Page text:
Drills for ball handling, conditioning, and specific situations (two yard plays, etc.) are extremely valuable to all teams. Usually the more inexperienced teams devote more practice time to drills and basic skills than do the more experienced. The more experienced teams usually concentrate more on control scrimmages and specific situations because they already possess the needed ball handling abilities.

In this section many drills will be presented. The most adequate to use may be ascertained only by the coach, based upon the needs of the team. Select those best suited to your team's needs and abilities.

Short Passes

Generally, passes should be short. Often long passes either go astray, or give the defense time to maneuver for an interception. Short, quick and accurate passes will provide much better results over the course of a game.

Cross Court

Cross court passing should also be a general rule. Throwing down the middle of the tank, or in a straight line downcourt (parallel to the pool), requires much more accuracy and perception. Cross court passing helps to utilize the total pool area, spread the players, and relieve pressure or the danger of stacking up in the middle. Cross court passing aids in executing ball side drives which are very important. The team that is used to this type of passing will be much more successful at moving the ball into drivers than the team that does not concentrate on the skill.

Pool Balance

Pool balance, or maintaining the same number of men on both sides of the tank, is very important in water polo. This helps to eliminate bunching, or stacking up on offense. It also keeps the defense from taking an extra lead in anticipation of going on offense. If the defense does not know where a pass will be next, they cannot chance leaving their man. fig. 2-18

fig. 2-18


Eye-to-eye contact is very important. Only the team that has been together for a period of years, so that each man knows what his teammates' moves will be, should deviate from this principle. Do not pass to a teammate unless you see his eyes and he sees yours. Adhering to this principle will eliminate many lost and stolen passes.

fig. 2-19


Pass Under Pressure

This is a very important skill to possess. The objectives of the drill are to:

  1. Provide competition in reaching the ball.

  2. Defend without fouling.

  3. Get off a good accurate pass to a driving teammate while under pressure.

The ball is put in play by a face-off or it is thrown into an area of the pool where two men will have to swim for it. The individual gaining control first, becomes the offensive man. The remaining man is on defense and should press hard, allowing no good passes.

In another area of the pool are two more players. One is designated, before play, as the offensive man. He and his defensive man do not fight for position, but do move around in order to force the
passer to know where and to whom he is throwing. Continue passing back and forth, alternating offensive and defensive men.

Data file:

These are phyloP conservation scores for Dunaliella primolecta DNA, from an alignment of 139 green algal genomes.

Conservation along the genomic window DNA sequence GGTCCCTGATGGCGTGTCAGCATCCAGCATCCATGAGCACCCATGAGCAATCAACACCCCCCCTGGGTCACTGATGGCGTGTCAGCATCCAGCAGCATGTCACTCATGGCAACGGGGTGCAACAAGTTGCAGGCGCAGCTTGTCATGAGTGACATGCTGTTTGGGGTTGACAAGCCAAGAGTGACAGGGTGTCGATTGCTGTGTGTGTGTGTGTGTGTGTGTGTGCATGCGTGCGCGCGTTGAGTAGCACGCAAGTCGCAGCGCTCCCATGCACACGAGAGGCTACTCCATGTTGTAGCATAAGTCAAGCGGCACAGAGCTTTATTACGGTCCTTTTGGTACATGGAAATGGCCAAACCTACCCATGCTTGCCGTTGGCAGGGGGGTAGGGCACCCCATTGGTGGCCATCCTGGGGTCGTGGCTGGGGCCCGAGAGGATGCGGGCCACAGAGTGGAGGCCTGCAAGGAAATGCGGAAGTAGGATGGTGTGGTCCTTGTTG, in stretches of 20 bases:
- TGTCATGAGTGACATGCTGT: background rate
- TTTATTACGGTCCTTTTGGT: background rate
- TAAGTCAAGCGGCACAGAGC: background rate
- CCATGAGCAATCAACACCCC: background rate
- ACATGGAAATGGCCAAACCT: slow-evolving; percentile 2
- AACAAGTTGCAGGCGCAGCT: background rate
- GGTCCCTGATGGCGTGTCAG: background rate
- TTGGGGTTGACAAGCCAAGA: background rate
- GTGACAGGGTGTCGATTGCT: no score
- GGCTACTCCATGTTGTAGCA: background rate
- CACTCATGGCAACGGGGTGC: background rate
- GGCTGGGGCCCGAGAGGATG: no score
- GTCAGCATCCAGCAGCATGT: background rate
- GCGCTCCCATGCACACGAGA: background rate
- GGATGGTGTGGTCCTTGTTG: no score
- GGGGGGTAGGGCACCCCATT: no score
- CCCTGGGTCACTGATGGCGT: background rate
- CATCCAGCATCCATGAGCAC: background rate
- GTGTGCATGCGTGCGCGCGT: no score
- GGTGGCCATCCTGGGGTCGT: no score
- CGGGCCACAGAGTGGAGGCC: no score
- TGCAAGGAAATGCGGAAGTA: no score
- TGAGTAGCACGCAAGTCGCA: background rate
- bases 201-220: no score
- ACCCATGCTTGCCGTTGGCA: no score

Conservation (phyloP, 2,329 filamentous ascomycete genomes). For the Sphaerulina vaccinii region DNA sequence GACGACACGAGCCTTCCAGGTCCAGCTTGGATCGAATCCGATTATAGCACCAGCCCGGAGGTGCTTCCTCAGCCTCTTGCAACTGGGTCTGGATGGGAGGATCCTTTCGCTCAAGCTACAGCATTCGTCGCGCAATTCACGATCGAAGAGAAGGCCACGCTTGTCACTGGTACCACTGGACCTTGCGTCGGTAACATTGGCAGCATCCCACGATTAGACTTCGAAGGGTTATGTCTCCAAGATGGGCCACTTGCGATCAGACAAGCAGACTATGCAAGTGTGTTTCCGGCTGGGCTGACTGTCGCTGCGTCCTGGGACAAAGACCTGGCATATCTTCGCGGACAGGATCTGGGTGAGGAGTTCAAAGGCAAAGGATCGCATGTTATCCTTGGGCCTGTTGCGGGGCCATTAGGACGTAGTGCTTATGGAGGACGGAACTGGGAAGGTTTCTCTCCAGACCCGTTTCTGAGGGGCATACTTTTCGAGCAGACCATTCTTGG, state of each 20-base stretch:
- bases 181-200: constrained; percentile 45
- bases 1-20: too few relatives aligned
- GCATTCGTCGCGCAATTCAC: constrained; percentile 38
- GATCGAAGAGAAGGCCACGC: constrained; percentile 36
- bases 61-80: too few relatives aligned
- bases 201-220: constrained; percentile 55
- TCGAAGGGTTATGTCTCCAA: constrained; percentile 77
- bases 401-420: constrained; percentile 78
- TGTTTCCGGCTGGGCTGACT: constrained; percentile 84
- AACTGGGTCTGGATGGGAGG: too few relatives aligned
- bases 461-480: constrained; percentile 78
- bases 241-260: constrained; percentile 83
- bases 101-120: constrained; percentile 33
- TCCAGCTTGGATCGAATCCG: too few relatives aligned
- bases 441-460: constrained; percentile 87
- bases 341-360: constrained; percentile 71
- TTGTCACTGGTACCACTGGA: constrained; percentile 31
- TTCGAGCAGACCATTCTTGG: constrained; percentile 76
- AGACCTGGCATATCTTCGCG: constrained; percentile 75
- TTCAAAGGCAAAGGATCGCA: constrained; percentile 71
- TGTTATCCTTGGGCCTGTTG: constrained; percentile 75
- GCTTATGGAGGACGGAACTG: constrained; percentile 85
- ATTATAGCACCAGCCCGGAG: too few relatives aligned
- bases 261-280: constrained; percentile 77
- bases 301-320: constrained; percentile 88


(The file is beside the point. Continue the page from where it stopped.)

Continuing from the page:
Circle Drills

  1. Three balls—A circle of five to eight players is formed. Fewer the better, depending upon facilities. Using one ball they pass it in one direction, changing direction on the whistle. Players should use both hands and try to move the ball as quickly as possible. After a short while another ball is added, and finally a third is added. This drill forces the individual to pass accurately and quickly, for if one individual is slow or makes a mistake, the entire drill must wait for him.

  2. Wheel right and spin left—(right-handers)—First the ball will be passed in a clockwise direction. Upon receiving the cross face pass the right-handed individual should wheel to his right and pass the ball to the next man. At all times keep the legs under the body; do not lay out on the back. On the whistle the direction of passing changes to counterclockwise. Upon receiving the pass the individual should spin to his left and pass.

  3. Two men in the middle—Two men should he back to back in the middle of a circle. Two balls are used and the middle men keep both hands out of the water to receive passes. The circle should move in a clockwise direction. The middle men continue passing to new individuals. On the whistle the middle men pass to outside men in the circle and trade positions with them. The circle may move in either direction. It is an excellent drill for the eggbeater kick.

  4. fig. 2-20

  5. Spin and bounce—Begin the drill with a ball in the right hand and on the water. Keeping the body vertical and high, spin in place and bounce the ball about six times as a full circle is turned. Use the left hand for support as the legs execute an eggbeater kick. Switch the ball to the left hand and repeat in the opposite direction. This is an excellent ball handling drill for players of all levels. Use of this skill is very often needed in games.

Pop and Tip